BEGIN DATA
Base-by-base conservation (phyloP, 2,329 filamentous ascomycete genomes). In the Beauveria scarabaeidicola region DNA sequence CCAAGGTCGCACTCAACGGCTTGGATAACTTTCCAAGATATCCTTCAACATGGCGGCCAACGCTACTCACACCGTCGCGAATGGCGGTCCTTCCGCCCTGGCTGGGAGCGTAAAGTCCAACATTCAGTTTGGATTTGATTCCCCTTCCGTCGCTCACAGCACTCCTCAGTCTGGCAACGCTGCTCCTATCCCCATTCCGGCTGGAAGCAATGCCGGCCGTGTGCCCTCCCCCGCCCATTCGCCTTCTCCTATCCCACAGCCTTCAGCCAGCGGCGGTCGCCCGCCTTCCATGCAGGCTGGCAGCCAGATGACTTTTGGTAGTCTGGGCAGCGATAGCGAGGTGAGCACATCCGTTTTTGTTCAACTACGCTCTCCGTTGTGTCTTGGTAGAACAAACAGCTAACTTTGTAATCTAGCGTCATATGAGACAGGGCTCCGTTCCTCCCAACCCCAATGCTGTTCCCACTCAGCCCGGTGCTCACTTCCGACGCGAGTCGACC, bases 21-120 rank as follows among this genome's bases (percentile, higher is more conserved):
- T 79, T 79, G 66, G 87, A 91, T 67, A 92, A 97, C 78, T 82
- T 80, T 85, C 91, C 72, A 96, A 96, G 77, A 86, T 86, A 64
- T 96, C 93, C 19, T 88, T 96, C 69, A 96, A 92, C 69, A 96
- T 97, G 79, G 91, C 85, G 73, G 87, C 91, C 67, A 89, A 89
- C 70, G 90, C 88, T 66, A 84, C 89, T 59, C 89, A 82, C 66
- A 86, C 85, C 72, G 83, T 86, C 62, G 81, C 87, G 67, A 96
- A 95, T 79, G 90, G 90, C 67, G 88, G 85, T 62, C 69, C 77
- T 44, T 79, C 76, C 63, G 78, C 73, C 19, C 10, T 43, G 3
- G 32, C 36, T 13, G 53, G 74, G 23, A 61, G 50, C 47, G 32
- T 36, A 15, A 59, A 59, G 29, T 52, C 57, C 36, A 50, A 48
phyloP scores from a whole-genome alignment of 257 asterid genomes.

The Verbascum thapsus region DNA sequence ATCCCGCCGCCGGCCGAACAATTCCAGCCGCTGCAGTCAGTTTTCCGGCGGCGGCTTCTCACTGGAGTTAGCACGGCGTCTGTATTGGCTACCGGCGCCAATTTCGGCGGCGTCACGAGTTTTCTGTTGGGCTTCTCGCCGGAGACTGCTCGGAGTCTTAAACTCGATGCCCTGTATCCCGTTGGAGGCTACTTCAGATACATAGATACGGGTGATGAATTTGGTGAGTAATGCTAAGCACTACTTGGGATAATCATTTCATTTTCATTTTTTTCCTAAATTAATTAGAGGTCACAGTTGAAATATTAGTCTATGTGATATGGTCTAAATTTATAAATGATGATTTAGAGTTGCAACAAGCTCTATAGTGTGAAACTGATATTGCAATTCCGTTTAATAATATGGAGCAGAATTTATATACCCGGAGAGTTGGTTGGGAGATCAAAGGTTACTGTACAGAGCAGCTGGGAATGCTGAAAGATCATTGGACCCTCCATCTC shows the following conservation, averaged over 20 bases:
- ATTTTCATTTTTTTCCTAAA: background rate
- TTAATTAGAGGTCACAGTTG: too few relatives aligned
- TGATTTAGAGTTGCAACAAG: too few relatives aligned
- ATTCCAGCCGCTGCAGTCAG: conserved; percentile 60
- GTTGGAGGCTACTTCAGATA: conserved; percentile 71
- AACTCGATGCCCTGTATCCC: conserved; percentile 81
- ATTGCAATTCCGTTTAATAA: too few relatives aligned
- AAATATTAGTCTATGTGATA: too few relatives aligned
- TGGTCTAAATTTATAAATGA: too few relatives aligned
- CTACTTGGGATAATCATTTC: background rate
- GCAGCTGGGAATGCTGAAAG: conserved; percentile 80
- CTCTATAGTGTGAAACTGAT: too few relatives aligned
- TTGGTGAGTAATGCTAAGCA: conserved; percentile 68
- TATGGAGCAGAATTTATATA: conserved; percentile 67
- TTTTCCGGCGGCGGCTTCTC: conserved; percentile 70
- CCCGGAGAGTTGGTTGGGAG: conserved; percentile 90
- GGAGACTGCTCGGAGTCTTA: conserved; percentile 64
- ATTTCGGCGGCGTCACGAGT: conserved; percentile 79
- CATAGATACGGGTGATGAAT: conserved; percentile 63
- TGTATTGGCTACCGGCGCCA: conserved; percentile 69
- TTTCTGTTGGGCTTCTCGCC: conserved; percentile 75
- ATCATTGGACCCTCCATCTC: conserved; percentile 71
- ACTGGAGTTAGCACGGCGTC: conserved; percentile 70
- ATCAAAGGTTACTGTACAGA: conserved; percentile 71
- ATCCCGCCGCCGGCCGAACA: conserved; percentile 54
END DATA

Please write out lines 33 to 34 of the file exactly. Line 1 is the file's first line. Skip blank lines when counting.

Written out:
- TGTATTGGCTACCGGCGCCA: conserved; percentile 69
- TTTCTGTTGGGCTTCTCGCC: conserved; percentile 75